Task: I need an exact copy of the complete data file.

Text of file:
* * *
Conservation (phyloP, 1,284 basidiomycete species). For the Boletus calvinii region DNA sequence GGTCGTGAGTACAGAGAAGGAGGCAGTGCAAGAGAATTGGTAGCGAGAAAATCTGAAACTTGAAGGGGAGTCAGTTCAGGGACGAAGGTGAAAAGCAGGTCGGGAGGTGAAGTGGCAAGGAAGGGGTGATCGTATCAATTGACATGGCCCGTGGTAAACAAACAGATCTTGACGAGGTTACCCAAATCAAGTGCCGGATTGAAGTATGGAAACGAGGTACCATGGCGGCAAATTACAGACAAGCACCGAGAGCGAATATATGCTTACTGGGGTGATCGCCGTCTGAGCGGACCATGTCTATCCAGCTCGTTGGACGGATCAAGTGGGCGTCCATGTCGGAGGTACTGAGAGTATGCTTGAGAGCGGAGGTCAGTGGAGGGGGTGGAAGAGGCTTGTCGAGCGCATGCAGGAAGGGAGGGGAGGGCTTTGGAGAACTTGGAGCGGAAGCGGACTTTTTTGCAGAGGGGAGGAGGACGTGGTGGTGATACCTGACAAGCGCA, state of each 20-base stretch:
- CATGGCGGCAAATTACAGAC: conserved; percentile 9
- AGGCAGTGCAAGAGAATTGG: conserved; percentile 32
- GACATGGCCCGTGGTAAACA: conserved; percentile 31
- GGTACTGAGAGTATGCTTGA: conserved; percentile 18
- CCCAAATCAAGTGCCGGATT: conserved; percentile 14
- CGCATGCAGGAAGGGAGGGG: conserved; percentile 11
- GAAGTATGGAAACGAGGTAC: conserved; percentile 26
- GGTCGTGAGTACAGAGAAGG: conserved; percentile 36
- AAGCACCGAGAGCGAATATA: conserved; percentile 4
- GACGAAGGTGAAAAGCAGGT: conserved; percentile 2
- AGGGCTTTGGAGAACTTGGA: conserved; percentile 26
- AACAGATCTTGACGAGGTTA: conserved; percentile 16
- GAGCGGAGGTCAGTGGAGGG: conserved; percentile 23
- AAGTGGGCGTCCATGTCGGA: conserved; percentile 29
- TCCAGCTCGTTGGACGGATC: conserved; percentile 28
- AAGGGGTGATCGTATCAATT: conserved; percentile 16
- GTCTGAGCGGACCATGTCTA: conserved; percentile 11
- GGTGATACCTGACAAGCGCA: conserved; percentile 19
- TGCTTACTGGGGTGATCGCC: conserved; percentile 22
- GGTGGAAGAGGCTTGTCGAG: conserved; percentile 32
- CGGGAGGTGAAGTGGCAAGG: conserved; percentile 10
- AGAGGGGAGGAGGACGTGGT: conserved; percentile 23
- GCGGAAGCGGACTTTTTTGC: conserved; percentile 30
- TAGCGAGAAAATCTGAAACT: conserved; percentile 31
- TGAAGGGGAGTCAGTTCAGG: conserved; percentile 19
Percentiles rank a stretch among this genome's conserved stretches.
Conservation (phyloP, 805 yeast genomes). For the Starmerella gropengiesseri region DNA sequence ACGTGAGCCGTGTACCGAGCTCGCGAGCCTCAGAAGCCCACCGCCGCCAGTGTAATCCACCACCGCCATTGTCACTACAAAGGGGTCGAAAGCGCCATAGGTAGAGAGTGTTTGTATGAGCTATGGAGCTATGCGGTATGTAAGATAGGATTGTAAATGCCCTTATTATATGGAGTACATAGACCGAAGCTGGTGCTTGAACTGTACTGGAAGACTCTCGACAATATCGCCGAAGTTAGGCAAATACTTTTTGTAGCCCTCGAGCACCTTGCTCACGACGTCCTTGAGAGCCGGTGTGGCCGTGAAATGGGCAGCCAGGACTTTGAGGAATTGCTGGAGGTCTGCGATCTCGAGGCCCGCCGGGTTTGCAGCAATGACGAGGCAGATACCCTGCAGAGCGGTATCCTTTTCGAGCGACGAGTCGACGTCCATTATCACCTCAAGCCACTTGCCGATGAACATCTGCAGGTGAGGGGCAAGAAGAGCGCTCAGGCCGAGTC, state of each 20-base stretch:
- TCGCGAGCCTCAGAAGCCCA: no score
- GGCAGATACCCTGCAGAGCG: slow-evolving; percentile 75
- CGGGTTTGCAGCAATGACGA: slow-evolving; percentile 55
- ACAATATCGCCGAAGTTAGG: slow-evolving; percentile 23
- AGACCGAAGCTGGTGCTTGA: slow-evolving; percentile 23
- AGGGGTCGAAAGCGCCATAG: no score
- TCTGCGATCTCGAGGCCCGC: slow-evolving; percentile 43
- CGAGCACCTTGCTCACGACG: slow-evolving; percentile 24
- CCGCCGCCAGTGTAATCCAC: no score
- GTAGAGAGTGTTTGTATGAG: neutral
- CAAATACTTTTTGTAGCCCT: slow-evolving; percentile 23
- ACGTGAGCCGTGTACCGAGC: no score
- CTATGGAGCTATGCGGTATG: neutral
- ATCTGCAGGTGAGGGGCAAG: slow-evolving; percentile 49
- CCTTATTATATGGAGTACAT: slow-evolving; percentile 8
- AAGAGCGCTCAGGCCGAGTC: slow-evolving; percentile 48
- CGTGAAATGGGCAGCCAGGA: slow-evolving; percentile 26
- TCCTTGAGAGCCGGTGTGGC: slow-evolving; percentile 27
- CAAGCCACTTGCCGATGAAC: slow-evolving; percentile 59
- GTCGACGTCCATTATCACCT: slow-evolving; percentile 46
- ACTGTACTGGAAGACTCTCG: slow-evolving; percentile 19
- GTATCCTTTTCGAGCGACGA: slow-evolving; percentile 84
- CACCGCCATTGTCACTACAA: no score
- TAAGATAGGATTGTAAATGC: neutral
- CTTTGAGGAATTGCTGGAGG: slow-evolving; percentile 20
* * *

Conservation (phyloP, 1,284 basidiomycete species). For the Boletus calvinii region DNA sequence GGTCGTGAGTACAGAGAAGGAGGCAGTGCAAGAGAATTGGTAGCGAGAAAATCTGAAACTTGAAGGGGAGTCAGTTCAGGGACGAAGGTGAAAAGCAGGTCGGGAGGTGAAGTGGCAAGGAAGGGGTGATCGTATCAATTGACATGGCCCGTGGTAAACAAACAGATCTTGACGAGGTTACCCAAATCAAGTGCCGGATTGAAGTATGGAAACGAGGTACCATGGCGGCAAATTACAGACAAGCACCGAGAGCGAATATATGCTTACTGGGGTGATCGCCGTCTGAGCGGACCATGTCTATCCAGCTCGTTGGACGGATCAAGTGGGCGTCCATGTCGGAGGTACTGAGAGTATGCTTGAGAGCGGAGGTCAGTGGAGGGGGTGGAAGAGGCTTGTCGAGCGCATGCAGGAAGGGAGGGGAGGGCTTTGGAGAACTTGGAGCGGAAGCGGACTTTTTTGCAGAGGGGAGGAGGACGTGGTGGTGATACCTGACAAGCGCA, state of each 20-base stretch:
- CATGGCGGCAAATTACAGAC: conserved; percentile 9
- AGGCAGTGCAAGAGAATTGG: conserved; percentile 32
- GACATGGCCCGTGGTAAACA: conserved; percentile 31
- GGTACTGAGAGTATGCTTGA: conserved; percentile 18
- CCCAAATCAAGTGCCGGATT: conserved; percentile 14
- CGCATGCAGGAAGGGAGGGG: conserved; percentile 11
- GAAGTATGGAAACGAGGTAC: conserved; percentile 26
- GGTCGTGAGTACAGAGAAGG: conserved; percentile 36
- AAGCACCGAGAGCGAATATA: conserved; percentile 4
- GACGAAGGTGAAAAGCAGGT: conserved; percentile 2
- AGGGCTTTGGAGAACTTGGA: conserved; percentile 26
- AACAGATCTTGACGAGGTTA: conserved; percentile 16
- GAGCGGAGGTCAGTGGAGGG: conserved; percentile 23
- AAGTGGGCGTCCATGTCGGA: conserved; percentile 29
- TCCAGCTCGTTGGACGGATC: conserved; percentile 28
- AAGGGGTGATCGTATCAATT: conserved; percentile 16
- GTCTGAGCGGACCATGTCTA: conserved; percentile 11
- GGTGATACCTGACAAGCGCA: conserved; percentile 19
- TGCTTACTGGGGTGATCGCC: conserved; percentile 22
- GGTGGAAGAGGCTTGTCGAG: conserved; percentile 32
- CGGGAGGTGAAGTGGCAAGG: conserved; percentile 10
- AGAGGGGAGGAGGACGTGGT: conserved; percentile 23
- GCGGAAGCGGACTTTTTTGC: conserved; percentile 30
- TAGCGAGAAAATCTGAAACT: conserved; percentile 31
- TGAAGGGGAGTCAGTTCAGG: conserved; percentile 19
Percentiles rank a stretch among this genome's conserved stretches.
Conservation (phyloP, 805 yeast genomes). For the Starmerella gropengiesseri region DNA sequence ACGTGAGCCGTGTACCGAGCTCGCGAGCCTCAGAAGCCCACCGCCGCCAGTGTAATCCACCACCGCCATTGTCACTACAAAGGGGTCGAAAGCGCCATAGGTAGAGAGTGTTTGTATGAGCTATGGAGCTATGCGGTATGTAAGATAGGATTGTAAATGCCCTTATTATATGGAGTACATAGACCGAAGCTGGTGCTTGAACTGTACTGGAAGACTCTCGACAATATCGCCGAAGTTAGGCAAATACTTTTTGTAGCCCTCGAGCACCTTGCTCACGACGTCCTTGAGAGCCGGTGTGGCCGTGAAATGGGCAGCCAGGACTTTGAGGAATTGCTGGAGGTCTGCGATCTCGAGGCCCGCCGGGTTTGCAGCAATGACGAGGCAGATACCCTGCAGAGCGGTATCCTTTTCGAGCGACGAGTCGACGTCCATTATCACCTCAAGCCACTTGCCGATGAACATCTGCAGGTGAGGGGCAAGAAGAGCGCTCAGGCCGAGTC, state of each 20-base stretch:
- TCGCGAGCCTCAGAAGCCCA: no score
- GGCAGATACCCTGCAGAGCG: slow-evolving; percentile 75
- CGGGTTTGCAGCAATGACGA: slow-evolving; percentile 55
- ACAATATCGCCGAAGTTAGG: slow-evolving; percentile 23
- AGACCGAAGCTGGTGCTTGA: slow-evolving; percentile 23
- AGGGGTCGAAAGCGCCATAG: no score
- TCTGCGATCTCGAGGCCCGC: slow-evolving; percentile 43
- CGAGCACCTTGCTCACGACG: slow-evolving; percentile 24
- CCGCCGCCAGTGTAATCCAC: no score
- GTAGAGAGTGTTTGTATGAG: neutral
- CAAATACTTTTTGTAGCCCT: slow-evolving; percentile 23
- ACGTGAGCCGTGTACCGAGC: no score
- CTATGGAGCTATGCGGTATG: neutral
- ATCTGCAGGTGAGGGGCAAG: slow-evolving; percentile 49
- CCTTATTATATGGAGTACAT: slow-evolving; percentile 8
- AAGAGCGCTCAGGCCGAGTC: slow-evolving; percentile 48
- CGTGAAATGGGCAGCCAGGA: slow-evolving; percentile 26
- TCCTTGAGAGCCGGTGTGGC: slow-evolving; percentile 27
- CAAGCCACTTGCCGATGAAC: slow-evolving; percentile 59
- GTCGACGTCCATTATCACCT: slow-evolving; percentile 46
- ACTGTACTGGAAGACTCTCG: slow-evolving; percentile 19
- GTATCCTTTTCGAGCGACGA: slow-evolving; percentile 84
- CACCGCCATTGTCACTACAA: no score
- TAAGATAGGATTGTAAATGC: neutral
- CTTTGAGGAATTGCTGGAGG: slow-evolving; percentile 20